Community Right to Know: Campaign History
ChemTRAC Phase 3 report is released - Community Right to Know Bylaw is fully implemented!
Phase 3 of ChemTRAC signals the final stage of implementing the landmark Community Right to Know program!
In addition to all of the earlier reporters to ChemTRAC, businesses such as textile and clothing manufacturers, metal and electrical manufacturers, transportation support industries in ports, harbours, airports and vehicle towing now report to ChemTRAC. Toronto Public Health releases the Phase 3 report on June 30, highlighting 8 'Substances of Highest Concern' to our health.
ChemTRAC releases Phase 2 report
In addition to Phase 1 businesses, ChemTRAC now collects chemical data for businesses such as dry cleaners, laboratories, autobody shops, funeral services, waste management and chemical wholesalers.
Toronto Public Health releases the second annual ChemTRAC report on June 11th. Phase 2 chemical data has identifies key focus areas for 2013 including cancer prevention, toxics reduction, air quality studies, and prioritizing communities facing a double health burden (environmental justice).
ChemTRAC releases Phase 1 report
The ChemTRAC program releases the first annual ChemTRAC report! The Phase 1 Report includes the use and release of 25 priority toxic substances across Toronto by businesses including chemical manufacturers, food & beverage manufacturers, wood industries like furniture and paper producers, printers, waste/water treatment, and power generation.
TEA, along with members and community partners, attends the Toronto Board of Health meeting on the ChemTRAC report on Monday June 25th 2012 in order to learn more about next steps and offer support for this groundbreaking program.
ChemTRAC is launched
Phase 1 of the Community Right to Know ByLaw begins! Local businesses begin reporting their use of 25 priority substances to the ChemTRAC program.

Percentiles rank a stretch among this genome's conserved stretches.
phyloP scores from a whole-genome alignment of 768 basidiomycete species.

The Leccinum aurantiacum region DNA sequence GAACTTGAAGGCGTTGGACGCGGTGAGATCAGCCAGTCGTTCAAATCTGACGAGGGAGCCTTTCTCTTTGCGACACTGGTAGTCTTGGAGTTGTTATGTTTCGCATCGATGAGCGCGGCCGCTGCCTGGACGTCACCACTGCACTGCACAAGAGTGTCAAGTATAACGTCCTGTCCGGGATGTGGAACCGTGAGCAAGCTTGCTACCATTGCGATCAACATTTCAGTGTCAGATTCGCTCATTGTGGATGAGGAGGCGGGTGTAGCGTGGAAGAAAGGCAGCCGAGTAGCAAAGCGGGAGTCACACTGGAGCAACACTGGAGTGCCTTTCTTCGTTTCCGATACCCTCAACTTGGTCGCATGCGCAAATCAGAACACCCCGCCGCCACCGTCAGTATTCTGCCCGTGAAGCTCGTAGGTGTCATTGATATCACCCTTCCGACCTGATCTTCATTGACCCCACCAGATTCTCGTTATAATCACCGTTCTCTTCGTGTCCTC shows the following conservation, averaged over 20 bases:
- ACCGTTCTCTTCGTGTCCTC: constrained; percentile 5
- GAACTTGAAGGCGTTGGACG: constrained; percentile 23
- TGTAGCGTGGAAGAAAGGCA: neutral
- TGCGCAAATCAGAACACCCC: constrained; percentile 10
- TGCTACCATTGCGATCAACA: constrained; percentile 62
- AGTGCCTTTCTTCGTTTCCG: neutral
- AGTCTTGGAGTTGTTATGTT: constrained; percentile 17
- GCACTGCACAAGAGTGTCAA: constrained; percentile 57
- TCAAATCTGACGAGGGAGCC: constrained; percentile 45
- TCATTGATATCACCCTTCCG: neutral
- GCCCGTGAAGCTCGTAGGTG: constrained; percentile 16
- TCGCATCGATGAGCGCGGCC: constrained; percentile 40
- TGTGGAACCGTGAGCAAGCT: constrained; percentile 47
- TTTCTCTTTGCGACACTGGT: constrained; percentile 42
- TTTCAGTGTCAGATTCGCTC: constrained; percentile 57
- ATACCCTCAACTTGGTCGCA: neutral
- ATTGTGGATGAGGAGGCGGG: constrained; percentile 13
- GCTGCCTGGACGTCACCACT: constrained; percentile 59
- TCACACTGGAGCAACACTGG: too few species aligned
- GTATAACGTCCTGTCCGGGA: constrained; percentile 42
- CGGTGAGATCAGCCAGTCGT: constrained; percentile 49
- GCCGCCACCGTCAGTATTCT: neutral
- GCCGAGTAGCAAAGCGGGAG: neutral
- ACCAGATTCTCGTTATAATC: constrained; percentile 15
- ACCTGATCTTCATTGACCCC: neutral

TEA victory! City council votes YES to CRTK By-law
On December 3rd, 2008, Toronto City Council votes for a precedent-setting toxics disclosure policy. With an overwhelming vote of 33-3, Toronto becomes the first city that require businesses - from dry cleaners to funeral homes and auto-body repair shops - to reveal their discharges of 25 priority chemicals.
The Community Right to Know By-law (CRTK) will be phased in over four years starting in 2010.
TEA launches "Secrecy is Toxic"
TEA launches the “Secrecy is Toxic” website as an online engagement tool, enabling community members to raise concerns and investigate unidentified sources of toxic chemicals used and released by small businesses.
This website is a major step in the campaign to get City Council to adopt a Community Right to Know By-law, which would give Torontonians the rightful access to information about toxic chemical use and release in their neighborhoods.
TEA creates Toxics in Toronto map
TEA releases a map of Toronto showing reported toxic releases, which identifies the most polluted neighbourhoods in the city. The map shows over 7000 tonnes of pollution released to our air, land and water from over 200 industries in 2003. TEA also creates Toxics Ward-by-Ward info sheets.
TEA creates the Citizen's Guide to Community to Right to Know
In collaboration with the United Steelworker's Union and the Toronto Cancer Prevention Coalition, TEA creates a Citizen's Guide to Community Right to Know.
TEA begins advocating for a Environmental Reporting and Disclosure By-Law in Toronto.